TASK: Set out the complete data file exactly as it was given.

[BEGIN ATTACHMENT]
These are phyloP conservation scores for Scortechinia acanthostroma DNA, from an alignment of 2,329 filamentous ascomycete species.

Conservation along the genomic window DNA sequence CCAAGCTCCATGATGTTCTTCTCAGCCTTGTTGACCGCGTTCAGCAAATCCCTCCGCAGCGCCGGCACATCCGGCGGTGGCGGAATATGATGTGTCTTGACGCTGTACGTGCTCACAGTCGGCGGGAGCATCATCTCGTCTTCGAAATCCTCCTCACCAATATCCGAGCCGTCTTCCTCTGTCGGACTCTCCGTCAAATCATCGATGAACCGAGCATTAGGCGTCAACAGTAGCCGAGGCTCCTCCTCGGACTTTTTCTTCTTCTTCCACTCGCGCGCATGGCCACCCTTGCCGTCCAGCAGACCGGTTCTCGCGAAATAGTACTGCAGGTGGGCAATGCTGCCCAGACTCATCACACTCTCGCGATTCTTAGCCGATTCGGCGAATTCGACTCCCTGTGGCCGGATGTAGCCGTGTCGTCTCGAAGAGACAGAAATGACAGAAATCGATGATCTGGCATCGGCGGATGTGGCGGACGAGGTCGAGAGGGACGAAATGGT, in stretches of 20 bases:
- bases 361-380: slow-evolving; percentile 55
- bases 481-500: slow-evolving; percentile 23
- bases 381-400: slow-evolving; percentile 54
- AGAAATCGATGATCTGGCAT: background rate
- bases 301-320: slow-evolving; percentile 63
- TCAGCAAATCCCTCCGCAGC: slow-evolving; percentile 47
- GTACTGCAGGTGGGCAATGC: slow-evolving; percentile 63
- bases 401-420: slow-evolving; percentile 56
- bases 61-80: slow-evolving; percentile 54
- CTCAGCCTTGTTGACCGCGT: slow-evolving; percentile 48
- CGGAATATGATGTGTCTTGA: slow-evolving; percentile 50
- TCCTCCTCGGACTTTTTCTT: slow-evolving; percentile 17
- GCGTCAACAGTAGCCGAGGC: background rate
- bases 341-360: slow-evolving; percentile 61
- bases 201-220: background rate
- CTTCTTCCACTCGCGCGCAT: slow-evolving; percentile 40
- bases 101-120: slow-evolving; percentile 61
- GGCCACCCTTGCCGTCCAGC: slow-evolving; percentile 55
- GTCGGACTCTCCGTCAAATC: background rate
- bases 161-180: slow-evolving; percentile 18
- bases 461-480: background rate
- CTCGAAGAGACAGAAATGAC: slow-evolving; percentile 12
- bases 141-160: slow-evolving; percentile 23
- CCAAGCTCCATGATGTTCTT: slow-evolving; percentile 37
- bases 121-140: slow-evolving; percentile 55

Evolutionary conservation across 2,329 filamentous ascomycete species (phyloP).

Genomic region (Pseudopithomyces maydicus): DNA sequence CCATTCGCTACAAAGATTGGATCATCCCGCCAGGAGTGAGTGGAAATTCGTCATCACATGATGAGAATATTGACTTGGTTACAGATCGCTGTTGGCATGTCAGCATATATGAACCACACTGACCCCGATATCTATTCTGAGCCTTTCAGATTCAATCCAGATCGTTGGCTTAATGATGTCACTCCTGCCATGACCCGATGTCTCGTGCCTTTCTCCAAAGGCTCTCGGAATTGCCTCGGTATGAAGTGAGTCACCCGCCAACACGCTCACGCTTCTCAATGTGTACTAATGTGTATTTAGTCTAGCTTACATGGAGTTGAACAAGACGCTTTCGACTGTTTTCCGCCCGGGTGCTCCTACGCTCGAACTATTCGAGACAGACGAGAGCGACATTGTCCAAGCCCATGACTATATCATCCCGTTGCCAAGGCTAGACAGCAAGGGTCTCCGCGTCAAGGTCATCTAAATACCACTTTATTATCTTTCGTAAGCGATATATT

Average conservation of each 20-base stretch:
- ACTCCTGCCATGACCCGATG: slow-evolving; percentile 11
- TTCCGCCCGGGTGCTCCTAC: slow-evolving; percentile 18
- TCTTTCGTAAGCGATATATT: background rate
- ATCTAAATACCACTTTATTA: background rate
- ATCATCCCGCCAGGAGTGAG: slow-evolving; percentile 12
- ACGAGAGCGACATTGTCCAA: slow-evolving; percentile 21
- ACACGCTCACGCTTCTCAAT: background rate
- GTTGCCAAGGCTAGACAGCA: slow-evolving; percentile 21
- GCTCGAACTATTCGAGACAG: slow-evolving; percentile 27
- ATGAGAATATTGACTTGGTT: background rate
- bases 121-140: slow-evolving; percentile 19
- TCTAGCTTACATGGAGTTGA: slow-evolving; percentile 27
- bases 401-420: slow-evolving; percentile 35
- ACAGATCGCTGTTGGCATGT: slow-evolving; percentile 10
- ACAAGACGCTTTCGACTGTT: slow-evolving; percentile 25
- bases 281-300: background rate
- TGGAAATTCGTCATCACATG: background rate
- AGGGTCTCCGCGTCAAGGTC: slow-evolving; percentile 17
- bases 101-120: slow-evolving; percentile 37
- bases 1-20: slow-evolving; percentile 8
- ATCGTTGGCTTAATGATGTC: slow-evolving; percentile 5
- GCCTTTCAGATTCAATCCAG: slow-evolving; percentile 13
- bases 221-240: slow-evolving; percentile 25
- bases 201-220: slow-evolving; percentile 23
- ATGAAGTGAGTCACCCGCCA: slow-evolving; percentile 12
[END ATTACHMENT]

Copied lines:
These are phyloP conservation scores for Scortechinia acanthostroma DNA, from an alignment of 2,329 filamentous ascomycete species.

Conservation along the genomic window DNA sequence CCAAGCTCCATGATGTTCTTCTCAGCCTTGTTGACCGCGTTCAGCAAATCCCTCCGCAGCGCCGGCACATCCGGCGGTGGCGGAATATGATGTGTCTTGACGCTGTACGTGCTCACAGTCGGCGGGAGCATCATCTCGTCTTCGAAATCCTCCTCACCAATATCCGAGCCGTCTTCCTCTGTCGGACTCTCCGTCAAATCATCGATGAACCGAGCATTAGGCGTCAACAGTAGCCGAGGCTCCTCCTCGGACTTTTTCTTCTTCTTCCACTCGCGCGCATGGCCACCCTTGCCGTCCAGCAGACCGGTTCTCGCGAAATAGTACTGCAGGTGGGCAATGCTGCCCAGACTCATCACACTCTCGCGATTCTTAGCCGATTCGGCGAATTCGACTCCCTGTGGCCGGATGTAGCCGTGTCGTCTCGAAGAGACAGAAATGACAGAAATCGATGATCTGGCATCGGCGGATGTGGCGGACGAGGTCGAGAGGGACGAAATGGT, in stretches of 20 bases:
- bases 361-380: slow-evolving; percentile 55
- bases 481-500: slow-evolving; percentile 23
- bases 381-400: slow-evolving; percentile 54
- AGAAATCGATGATCTGGCAT: background rate
- bases 301-320: slow-evolving; percentile 63
- TCAGCAAATCCCTCCGCAGC: slow-evolving; percentile 47
- GTACTGCAGGTGGGCAATGC: slow-evolving; percentile 63
- bases 401-420: slow-evolving; percentile 56
- bases 61-80: slow-evolving; percentile 54
- CTCAGCCTTGTTGACCGCGT: slow-evolving; percentile 48
- CGGAATATGATGTGTCTTGA: slow-evolving; percentile 50
- TCCTCCTCGGACTTTTTCTT: slow-evolving; percentile 17
- GCGTCAACAGTAGCCGAGGC: background rate
- bases 341-360: slow-evolving; percentile 61
- bases 201-220: background rate
- CTTCTTCCACTCGCGCGCAT: slow-evolving; percentile 40
- bases 101-120: slow-evolving; percentile 61
- GGCCACCCTTGCCGTCCAGC: slow-evolving; percentile 55
- GTCGGACTCTCCGTCAAATC: background rate
- bases 161-180: slow-evolving; percentile 18
- bases 461-480: background rate
- CTCGAAGAGACAGAAATGAC: slow-evolving; percentile 12
- bases 141-160: slow-evolving; percentile 23
- CCAAGCTCCATGATGTTCTT: slow-evolving; percentile 37
- bases 121-140: slow-evolving; percentile 55

Evolutionary conservation across 2,329 filamentous ascomycete species (phyloP).

Genomic region (Pseudopithomyces maydicus): DNA sequence CCATTCGCTACAAAGATTGGATCATCCCGCCAGGAGTGAGTGGAAATTCGTCATCACATGATGAGAATATTGACTTGGTTACAGATCGCTGTTGGCATGTCAGCATATATGAACCACACTGACCCCGATATCTATTCTGAGCCTTTCAGATTCAATCCAGATCGTTGGCTTAATGATGTCACTCCTGCCATGACCCGATGTCTCGTGCCTTTCTCCAAAGGCTCTCGGAATTGCCTCGGTATGAAGTGAGTCACCCGCCAACACGCTCACGCTTCTCAATGTGTACTAATGTGTATTTAGTCTAGCTTACATGGAGTTGAACAAGACGCTTTCGACTGTTTTCCGCCCGGGTGCTCCTACGCTCGAACTATTCGAGACAGACGAGAGCGACATTGTCCAAGCCCATGACTATATCATCCCGTTGCCAAGGCTAGACAGCAAGGGTCTCCGCGTCAAGGTCATCTAAATACCACTTTATTATCTTTCGTAAGCGATATATT

Average conservation of each 20-base stretch:
- ACTCCTGCCATGACCCGATG: slow-evolving; percentile 11
- TTCCGCCCGGGTGCTCCTAC: slow-evolving; percentile 18
- TCTTTCGTAAGCGATATATT: background rate
- ATCTAAATACCACTTTATTA: background rate
- ATCATCCCGCCAGGAGTGAG: slow-evolving; percentile 12
- ACGAGAGCGACATTGTCCAA: slow-evolving; percentile 21
- ACACGCTCACGCTTCTCAAT: background rate
- GTTGCCAAGGCTAGACAGCA: slow-evolving; percentile 21
- GCTCGAACTATTCGAGACAG: slow-evolving; percentile 27
- ATGAGAATATTGACTTGGTT: background rate
- bases 121-140: slow-evolving; percentile 19
- TCTAGCTTACATGGAGTTGA: slow-evolving; percentile 27
- bases 401-420: slow-evolving; percentile 35
- ACAGATCGCTGTTGGCATGT: slow-evolving; percentile 10
- ACAAGACGCTTTCGACTGTT: slow-evolving; percentile 25
- bases 281-300: background rate
- TGGAAATTCGTCATCACATG: background rate
- AGGGTCTCCGCGTCAAGGTC: slow-evolving; percentile 17
- bases 101-120: slow-evolving; percentile 37
- bases 1-20: slow-evolving; percentile 8
- ATCGTTGGCTTAATGATGTC: slow-evolving; percentile 5
- GCCTTTCAGATTCAATCCAG: slow-evolving; percentile 13
- bases 221-240: slow-evolving; percentile 25
- bases 201-220: slow-evolving; percentile 23
- ATGAAGTGAGTCACCCGCCA: slow-evolving; percentile 12